August 11, 2021 at 2:56 am

peteroznewman

Subscriber

I was thinking that since stiffness matrix itself depends on the response of the nodal displacements

Stiffness matrix for a single solve does not depend on the response of the nodal displacements. Stiffness matrix [K] is assembled from the elements that connect the nodes in their current location. Nodal deformation {u} are the unknowns, applied forces {F} are known. The matrix equation [K]{u}={F} is solved for the unknown nodal deformations.

But apparently the LU decomposition can also work on a non-linear set of equations where the stiffness matrix itself is a function of the nodal displacements.

The stiffness matrix for a single solve is not a function of nodal displacements. Solving [K]{u}={F} can be done using the Sparse direct method or PCG iterative method.

In a nonlinear problem, on each iteration, the matrix equations [K]{u}={F} are linear in that iteration. It is only after the deformed nodal values from that one iteration are added to the current nodal locations to get the new nodal locations that items that were held constant for that one iteration can pick up new values for the next iteration. That is where the nonlinearity occurs. The stiffness matrix can change between iterations because of a material nonlinearity. Contact nonlinearity can change the {F} vector between iterations.

And also, as you have mentioned that the Iterative solver requires only one iteration to converge at t = 1 sec i.e. the final time step for a linear analysis.

I did not say that the PCG iterative solver requires only one internal iteration to converge. What I said was that in a linear analysis, the matrix equation [K]{u}={F} is solved only once, using either the PCG iterative or direct solver.

Again, there is confusion between convergence of a single PCG iterative solver solving [K]{u}={F} one time, and convergence of a nonlinear model that requires multiple solves of the matrix equation [K]{u}={F}.

The PCG iterative solver might take tens or hundreds of

In a linear analysis, the matrix equation [K]{u}={F} is solved only once. If the matrix is singular, there is no solution and both the direct and PCG iterative solvers will fail. A common reason for this is insufficient constraints to prevent rigid body motion.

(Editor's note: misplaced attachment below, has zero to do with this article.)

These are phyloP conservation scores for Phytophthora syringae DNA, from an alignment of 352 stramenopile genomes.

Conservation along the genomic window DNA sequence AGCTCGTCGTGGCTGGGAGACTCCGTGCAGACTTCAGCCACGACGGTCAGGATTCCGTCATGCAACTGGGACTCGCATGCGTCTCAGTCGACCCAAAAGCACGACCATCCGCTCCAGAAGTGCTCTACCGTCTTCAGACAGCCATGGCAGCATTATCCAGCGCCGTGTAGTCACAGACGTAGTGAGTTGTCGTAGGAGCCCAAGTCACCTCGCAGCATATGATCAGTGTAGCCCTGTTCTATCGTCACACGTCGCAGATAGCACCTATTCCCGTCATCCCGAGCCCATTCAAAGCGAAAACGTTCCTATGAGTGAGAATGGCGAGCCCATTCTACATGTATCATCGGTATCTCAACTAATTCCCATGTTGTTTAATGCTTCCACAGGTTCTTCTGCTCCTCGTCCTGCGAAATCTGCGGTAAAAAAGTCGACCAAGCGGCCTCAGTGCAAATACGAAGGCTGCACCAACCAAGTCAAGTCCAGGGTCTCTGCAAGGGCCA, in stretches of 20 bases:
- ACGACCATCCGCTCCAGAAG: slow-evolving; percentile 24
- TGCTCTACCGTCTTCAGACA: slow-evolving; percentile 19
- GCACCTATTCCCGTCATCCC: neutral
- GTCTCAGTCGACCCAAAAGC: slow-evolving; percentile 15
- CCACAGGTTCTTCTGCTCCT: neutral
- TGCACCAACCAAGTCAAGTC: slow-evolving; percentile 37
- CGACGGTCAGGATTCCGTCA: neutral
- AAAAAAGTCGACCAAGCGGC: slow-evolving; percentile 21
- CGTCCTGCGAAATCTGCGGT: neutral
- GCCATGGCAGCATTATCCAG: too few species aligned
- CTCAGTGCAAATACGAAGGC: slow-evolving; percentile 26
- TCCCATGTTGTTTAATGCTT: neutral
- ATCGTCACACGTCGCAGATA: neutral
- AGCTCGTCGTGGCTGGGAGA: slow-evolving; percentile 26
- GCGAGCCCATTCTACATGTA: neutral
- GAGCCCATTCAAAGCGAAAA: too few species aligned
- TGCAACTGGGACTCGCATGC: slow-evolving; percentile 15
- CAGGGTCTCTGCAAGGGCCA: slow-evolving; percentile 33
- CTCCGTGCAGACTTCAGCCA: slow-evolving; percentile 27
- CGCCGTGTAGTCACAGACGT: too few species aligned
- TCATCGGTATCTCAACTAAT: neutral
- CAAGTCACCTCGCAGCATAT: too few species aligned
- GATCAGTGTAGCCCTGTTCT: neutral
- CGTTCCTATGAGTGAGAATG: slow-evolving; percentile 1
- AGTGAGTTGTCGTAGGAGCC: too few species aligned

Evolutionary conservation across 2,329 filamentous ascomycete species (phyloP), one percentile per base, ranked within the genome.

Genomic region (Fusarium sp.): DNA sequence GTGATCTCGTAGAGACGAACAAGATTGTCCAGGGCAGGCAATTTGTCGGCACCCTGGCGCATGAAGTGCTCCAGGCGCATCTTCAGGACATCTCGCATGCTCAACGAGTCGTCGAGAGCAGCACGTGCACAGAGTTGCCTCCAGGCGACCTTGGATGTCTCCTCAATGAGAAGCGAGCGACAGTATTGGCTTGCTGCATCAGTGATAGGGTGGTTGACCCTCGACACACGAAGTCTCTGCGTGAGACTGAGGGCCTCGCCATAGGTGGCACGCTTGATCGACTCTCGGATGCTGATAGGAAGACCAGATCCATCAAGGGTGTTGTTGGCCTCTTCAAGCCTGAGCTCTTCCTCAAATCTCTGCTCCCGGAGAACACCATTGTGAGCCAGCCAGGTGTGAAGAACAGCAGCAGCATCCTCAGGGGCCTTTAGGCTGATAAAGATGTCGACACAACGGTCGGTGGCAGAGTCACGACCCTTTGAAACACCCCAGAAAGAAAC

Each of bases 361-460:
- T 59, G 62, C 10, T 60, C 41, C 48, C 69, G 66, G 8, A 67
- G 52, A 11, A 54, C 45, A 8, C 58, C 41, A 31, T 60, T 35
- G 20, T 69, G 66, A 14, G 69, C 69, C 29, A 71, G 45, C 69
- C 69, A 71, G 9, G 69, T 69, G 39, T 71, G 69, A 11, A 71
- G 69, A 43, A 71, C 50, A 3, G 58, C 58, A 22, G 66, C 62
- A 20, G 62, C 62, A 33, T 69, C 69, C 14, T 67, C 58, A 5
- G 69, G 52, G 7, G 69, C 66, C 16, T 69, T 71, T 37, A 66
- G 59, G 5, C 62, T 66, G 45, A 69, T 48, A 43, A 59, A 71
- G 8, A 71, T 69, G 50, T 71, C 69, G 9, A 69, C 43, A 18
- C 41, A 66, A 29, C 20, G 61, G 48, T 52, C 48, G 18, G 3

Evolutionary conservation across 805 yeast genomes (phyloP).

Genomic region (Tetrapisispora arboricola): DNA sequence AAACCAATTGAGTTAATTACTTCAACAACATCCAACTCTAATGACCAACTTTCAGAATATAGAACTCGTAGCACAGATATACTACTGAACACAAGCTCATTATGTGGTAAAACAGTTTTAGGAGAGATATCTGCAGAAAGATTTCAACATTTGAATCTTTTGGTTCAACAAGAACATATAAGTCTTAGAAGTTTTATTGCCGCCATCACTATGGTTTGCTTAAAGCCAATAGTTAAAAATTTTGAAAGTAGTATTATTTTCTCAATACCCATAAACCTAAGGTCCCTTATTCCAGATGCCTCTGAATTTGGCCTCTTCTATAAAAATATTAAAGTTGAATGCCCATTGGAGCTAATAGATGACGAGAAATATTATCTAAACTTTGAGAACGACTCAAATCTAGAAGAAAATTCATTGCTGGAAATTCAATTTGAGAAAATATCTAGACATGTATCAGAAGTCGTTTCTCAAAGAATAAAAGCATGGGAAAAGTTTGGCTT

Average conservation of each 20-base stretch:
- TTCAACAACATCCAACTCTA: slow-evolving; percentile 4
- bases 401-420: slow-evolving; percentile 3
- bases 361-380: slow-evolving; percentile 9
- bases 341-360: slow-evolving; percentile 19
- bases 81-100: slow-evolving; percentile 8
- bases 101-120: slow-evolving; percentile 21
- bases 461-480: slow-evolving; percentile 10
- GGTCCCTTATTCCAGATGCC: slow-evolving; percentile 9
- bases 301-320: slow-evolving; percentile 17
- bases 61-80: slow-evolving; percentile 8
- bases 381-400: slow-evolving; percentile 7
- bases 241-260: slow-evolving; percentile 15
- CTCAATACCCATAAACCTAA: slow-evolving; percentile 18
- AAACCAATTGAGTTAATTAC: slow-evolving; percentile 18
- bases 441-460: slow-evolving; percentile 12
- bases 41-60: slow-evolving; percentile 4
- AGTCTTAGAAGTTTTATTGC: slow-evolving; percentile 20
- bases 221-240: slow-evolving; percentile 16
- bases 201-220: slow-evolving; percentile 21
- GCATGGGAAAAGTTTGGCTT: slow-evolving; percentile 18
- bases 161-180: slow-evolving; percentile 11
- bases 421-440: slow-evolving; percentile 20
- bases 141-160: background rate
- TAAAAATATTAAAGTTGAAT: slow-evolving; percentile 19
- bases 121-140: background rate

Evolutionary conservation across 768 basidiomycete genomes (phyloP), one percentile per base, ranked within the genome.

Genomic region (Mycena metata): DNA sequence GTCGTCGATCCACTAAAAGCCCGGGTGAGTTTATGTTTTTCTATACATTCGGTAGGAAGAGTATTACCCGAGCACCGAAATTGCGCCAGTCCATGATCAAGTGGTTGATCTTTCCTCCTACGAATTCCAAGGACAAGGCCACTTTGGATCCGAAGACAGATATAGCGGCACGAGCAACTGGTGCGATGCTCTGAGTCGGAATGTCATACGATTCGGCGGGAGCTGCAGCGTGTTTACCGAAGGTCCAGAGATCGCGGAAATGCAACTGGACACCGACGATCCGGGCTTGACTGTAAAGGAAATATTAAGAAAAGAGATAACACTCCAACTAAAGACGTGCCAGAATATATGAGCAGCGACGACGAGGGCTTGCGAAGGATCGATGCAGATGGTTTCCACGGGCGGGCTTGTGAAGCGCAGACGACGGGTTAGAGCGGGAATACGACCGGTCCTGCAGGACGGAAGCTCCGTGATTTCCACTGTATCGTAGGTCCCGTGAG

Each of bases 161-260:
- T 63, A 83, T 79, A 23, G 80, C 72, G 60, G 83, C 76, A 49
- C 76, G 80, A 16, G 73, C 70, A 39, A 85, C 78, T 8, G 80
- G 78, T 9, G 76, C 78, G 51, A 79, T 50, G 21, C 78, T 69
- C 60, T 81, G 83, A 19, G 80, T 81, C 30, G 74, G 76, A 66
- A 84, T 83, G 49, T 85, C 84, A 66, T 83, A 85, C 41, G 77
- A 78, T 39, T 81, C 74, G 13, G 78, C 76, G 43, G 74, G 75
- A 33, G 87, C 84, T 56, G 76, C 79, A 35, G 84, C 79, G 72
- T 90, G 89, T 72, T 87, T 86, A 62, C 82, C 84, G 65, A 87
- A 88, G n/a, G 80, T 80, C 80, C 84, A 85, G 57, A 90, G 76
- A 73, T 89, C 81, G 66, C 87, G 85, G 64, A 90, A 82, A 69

In a nonlinear analysis the matrix equation [K]{u}={F} is solved over and over, updating the nodal coordinates, which affects the stiffness matrix and the force vector. When the updated system of equations is available, the equilibrium of the forces in the system of equations can be checked. It the equilibrium is sufficiently close to zero, that iteration is called converged. If the equilibrium of forces is not sufficiently close to zero, then another solution is done, which is the next iteration.

Stiffness matrix for a single solve does not depend on the response of the nodal displacements. Stiffness matrix [K] is assembled from the elements that connect the nodes in their current location. Nodal deformation {u} are the unknowns, applied forces {F} are known. The matrix equation [K]{u}={F} is solved for the unknown nodal deformations.

But apparently the LU decomposition can also work on a non-linear set of equations where the stiffness matrix itself is a function of the nodal displacements.

The stiffness matrix for a single solve is not a function of nodal displacements. Solving [K]{u}={F} can be done using the Sparse direct method or PCG iterative method.

In a nonlinear problem, on each iteration, the matrix equations [K]{u}={F} are linear in that iteration. It is only after the deformed nodal values from that one iteration are added to the current nodal locations to get the new nodal locations that items that were held constant for that one iteration can pick up new values for the next iteration. That is where the nonlinearity occurs. The stiffness matrix can change between iterations because of a material nonlinearity. Contact nonlinearity can change the {F} vector between iterations.

And also, as you have mentioned that the Iterative solver requires only one iteration to converge at t = 1 sec i.e. the final time step for a linear analysis.

I did not say that the PCG iterative solver requires only one internal iteration to converge. What I said was that in a linear analysis, the matrix equation [K]{u}={F} is solved only once, using either the PCG iterative or direct solver.

Again, there is confusion between convergence of a single PCG iterative solver solving [K]{u}={F} one time, and convergence of a nonlinear model that requires multiple solves of the matrix equation [K]{u}={F}.

The PCG iterative solver might take tens or hundreds of

**internal**iterations to solve [K]{u}={F} one time. It is possible that the internal PCG iteration fails to converge. That is an internal convergence for the PCG solver doing a single matrix solve and has nothing to do with the nonlinear model that does many matrix solves and has a completely separate external convergence criteria of results between solves.In a linear analysis, the matrix equation [K]{u}={F} is solved only once. If the matrix is singular, there is no solution and both the direct and PCG iterative solvers will fail. A common reason for this is insufficient constraints to prevent rigid body motion.

In a nonlinear analysis the matrix equation [K]{u}={F} is solved over and over, updating the nodal coordinates, which affects the stiffness matrix and the force vector. When the updated system of equations is available, the equilibrium of the forces in the system of equations can be checked. It the equilibrium is sufficiently close to zero, that iteration is called converged. If the equilibrium of forces is not sufficiently close to zero, then another solution is done, which is the next iteration.